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Michele Rosewoman’s Dream Project Becomes A Reality

30 YEARS – A MUSICAL CELEBRATION OF CUBA IN AMERICA is a milestone in the history of New Yor-Uba and the fruition of one of Michele Rosewoman’s greatest goals. As Michele eloquently writes in the liner-notes…

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Michele Rosewoman - New Yor-Uba

30 Years – A Musical Celebration of Cuba in America is a milestone in the history of New Yor-Uba and the fruition of one of Michele Rosewoman’s greatest goals. As Michele eloquently writes in the liner-notes, “New Yor-Uba is the tapestry that weaves together all of my dreams, experiences, knowledge, the people I’ve met, the places I’ve been and the lives I lived.”

Michele Rosewoman’s New Yor-Uba – 30 Years – A Musical Celebration Of Cuba In America (Advance Dance Disques, 2013)

It is my contention that every recording has a compelling back story and “30 Years …” is certainly no exception. The ensemble’s story begins in Oakland, California circa 1970s, where Michele’s parents owned a record shop and exposed her to a wide variety of music, including R&B, jazz, the Blues and sacred music from around the world.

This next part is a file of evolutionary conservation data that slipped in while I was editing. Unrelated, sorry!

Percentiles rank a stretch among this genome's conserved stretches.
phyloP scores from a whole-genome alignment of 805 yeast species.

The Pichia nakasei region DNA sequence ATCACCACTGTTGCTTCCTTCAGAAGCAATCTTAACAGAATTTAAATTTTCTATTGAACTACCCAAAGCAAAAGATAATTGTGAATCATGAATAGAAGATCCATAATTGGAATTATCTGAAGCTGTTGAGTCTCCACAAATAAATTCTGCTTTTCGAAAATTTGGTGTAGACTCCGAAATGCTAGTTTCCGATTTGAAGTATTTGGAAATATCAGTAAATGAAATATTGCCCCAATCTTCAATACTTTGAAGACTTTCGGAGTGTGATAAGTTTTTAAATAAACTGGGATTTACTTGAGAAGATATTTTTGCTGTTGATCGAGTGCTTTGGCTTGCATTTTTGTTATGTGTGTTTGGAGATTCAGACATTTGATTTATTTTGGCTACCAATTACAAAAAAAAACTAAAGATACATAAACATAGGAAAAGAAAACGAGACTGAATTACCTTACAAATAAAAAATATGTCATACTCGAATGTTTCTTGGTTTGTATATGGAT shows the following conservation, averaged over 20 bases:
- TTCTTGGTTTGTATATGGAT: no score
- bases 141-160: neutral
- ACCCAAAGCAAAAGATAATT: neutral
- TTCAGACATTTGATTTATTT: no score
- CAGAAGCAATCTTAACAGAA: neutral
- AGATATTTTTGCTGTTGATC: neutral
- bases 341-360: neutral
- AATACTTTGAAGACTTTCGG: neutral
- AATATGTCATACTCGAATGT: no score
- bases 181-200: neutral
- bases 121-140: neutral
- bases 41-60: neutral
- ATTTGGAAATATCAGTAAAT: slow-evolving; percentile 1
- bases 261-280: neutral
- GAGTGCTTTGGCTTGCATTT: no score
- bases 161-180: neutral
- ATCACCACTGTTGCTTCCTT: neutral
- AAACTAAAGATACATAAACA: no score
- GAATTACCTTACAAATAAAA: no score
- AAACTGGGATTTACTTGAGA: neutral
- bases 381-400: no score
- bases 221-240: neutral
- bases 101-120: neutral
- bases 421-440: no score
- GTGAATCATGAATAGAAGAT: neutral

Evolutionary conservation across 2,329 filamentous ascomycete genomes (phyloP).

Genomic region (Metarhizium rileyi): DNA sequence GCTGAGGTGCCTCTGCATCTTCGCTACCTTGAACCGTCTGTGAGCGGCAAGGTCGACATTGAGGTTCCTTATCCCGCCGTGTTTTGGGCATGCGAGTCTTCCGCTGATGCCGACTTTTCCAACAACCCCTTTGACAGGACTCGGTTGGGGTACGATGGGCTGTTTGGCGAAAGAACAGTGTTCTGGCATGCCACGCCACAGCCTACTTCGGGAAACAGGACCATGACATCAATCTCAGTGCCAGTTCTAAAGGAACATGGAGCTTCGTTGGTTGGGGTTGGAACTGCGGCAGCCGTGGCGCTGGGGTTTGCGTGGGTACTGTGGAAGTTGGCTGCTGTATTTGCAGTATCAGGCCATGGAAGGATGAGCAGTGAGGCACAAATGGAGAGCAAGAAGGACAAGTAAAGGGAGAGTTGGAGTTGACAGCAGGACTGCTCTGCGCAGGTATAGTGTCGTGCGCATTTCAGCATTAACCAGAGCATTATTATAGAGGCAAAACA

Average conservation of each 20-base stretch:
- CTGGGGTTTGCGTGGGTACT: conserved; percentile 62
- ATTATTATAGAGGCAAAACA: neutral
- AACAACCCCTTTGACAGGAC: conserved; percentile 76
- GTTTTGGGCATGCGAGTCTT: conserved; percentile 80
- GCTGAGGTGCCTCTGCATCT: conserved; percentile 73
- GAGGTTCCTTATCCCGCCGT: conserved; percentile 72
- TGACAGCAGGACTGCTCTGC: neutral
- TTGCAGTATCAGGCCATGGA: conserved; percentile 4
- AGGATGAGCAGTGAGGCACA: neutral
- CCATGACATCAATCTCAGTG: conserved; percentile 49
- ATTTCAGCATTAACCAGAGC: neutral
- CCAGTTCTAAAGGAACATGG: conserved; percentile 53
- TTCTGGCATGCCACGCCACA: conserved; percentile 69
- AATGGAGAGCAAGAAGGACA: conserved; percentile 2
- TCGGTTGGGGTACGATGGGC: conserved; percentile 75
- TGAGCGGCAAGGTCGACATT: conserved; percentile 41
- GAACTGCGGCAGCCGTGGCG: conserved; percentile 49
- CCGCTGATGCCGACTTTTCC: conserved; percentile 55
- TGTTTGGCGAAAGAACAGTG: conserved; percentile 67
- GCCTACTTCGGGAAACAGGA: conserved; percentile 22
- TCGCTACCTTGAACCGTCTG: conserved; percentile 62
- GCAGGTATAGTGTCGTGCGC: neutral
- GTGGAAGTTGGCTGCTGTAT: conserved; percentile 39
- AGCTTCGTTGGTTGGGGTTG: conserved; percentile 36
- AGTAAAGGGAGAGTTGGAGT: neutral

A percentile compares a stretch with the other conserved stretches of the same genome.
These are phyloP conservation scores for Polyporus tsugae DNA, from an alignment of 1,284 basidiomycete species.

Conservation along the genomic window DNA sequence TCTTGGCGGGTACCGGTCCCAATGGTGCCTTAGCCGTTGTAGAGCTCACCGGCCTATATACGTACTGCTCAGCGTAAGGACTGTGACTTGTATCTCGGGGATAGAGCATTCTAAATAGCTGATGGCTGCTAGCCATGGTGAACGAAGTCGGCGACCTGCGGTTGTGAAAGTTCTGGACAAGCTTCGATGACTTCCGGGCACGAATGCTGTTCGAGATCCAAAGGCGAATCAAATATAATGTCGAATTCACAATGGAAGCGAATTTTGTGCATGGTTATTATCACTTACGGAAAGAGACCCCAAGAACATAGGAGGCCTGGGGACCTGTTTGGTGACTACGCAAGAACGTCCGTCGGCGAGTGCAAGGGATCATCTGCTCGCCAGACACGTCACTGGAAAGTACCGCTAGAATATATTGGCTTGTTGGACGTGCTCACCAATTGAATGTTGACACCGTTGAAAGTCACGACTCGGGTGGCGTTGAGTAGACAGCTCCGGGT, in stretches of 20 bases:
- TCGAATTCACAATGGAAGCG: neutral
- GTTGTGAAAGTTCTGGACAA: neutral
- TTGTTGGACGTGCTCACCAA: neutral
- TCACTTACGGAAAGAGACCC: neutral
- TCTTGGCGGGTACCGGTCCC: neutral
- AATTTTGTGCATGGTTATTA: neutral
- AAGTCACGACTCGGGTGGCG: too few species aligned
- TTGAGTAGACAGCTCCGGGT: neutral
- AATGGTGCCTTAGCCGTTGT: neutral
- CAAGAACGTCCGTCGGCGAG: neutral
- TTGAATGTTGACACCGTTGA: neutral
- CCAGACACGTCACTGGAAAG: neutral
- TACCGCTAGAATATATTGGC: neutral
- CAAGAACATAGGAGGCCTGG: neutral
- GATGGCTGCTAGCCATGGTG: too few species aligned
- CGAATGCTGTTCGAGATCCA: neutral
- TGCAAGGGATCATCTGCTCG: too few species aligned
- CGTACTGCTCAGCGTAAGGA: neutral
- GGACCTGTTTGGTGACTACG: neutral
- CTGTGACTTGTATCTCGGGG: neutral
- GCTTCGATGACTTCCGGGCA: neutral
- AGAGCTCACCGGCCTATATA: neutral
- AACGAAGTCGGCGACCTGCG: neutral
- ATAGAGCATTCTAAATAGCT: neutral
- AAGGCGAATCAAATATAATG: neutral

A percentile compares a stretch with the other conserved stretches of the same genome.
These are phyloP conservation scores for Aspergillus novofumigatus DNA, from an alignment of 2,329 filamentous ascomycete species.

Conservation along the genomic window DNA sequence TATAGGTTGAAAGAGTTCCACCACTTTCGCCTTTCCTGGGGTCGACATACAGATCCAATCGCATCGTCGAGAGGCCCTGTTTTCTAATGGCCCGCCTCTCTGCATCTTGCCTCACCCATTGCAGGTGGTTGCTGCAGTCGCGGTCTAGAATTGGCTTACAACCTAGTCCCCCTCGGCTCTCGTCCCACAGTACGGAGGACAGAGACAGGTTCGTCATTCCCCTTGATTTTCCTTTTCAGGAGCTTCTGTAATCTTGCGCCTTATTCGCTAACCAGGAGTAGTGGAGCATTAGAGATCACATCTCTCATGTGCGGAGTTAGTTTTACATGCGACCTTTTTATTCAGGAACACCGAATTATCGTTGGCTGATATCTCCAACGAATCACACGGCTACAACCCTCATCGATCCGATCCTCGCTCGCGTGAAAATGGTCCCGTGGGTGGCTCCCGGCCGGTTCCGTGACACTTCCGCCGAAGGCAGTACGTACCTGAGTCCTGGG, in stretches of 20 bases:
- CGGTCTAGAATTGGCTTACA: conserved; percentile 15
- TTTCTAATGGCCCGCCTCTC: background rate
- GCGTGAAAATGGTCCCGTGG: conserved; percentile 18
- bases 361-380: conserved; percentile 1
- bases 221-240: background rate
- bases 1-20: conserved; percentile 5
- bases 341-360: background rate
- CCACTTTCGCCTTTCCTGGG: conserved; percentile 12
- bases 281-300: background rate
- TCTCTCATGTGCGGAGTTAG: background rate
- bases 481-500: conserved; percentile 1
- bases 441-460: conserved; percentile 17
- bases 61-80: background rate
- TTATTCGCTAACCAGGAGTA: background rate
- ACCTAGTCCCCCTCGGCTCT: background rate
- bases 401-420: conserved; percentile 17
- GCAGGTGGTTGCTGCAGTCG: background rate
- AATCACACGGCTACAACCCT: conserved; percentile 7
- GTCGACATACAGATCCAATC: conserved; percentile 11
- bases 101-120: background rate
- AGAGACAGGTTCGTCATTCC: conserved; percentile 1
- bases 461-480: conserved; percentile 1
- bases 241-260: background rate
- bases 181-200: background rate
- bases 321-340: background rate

Michele took up the piano at the age of 6 and learned the jazz tradition from her mentors the “old-school” way. From the beginning of her career she was open to possibilities and drawn to things that were rhythmically and harmonically complex. During her teens she took up percussion and was drawn to the rhythms of Africa and the Caribbean, particularly the rhythms of Cuba and Haiti.

In the late 1970s Michele moved to New York, where she performed with jazz luminaries as well as Cuban dance bands. 1980 was a pivotal year for Michele. It was the year that she met Orlando “Puntilla” Rios at Soundscape during an explosively collaborative time between jazz, Cuban and Puerto Rican musicians. “Puntilla” moved to New York from Cuba as part of the “Marielito” wave and brought with him a wealth of knowledge of Cuban Folkloric music. It was through her mentor/student relationship with Puntilla that Michele came to understand that it was possible to infuse her original material with traditional elements, such as batá rhythms, centuries-old Yoruba and Arará chants as well as Abakwa and rumba. The revelation led to the creation of New Yor-Uba, a 14-piece ensemble whose name signifies the progression of the music of the ancient Yoruba people of Nigeria through Cuba and present day New York.

With a grant from the National Endowment of the Arts, the first incarnation of New Yor-Uba debuted at Joseph Papp’s Public Theater in New York in December of 1983. The program, titled, A Musical Celebration of Cuba in America, featured Puntilla and integrated masters of Cuban Folkloric music with a rhythm section, horns and an impressive group of jazz musicians. Following their triumphant debut the ensemble toured Europe and performed at jazz festivals throughout the U.S.

Between 1984 and 1996 Michele recorded 7 highly acclaimed recordings as a leader, the main vehicle being Quintessence, whose repertoire overlaps somewhat with New Yor-Uba but allows for more extended improvisation and places more emphasis on changing meters.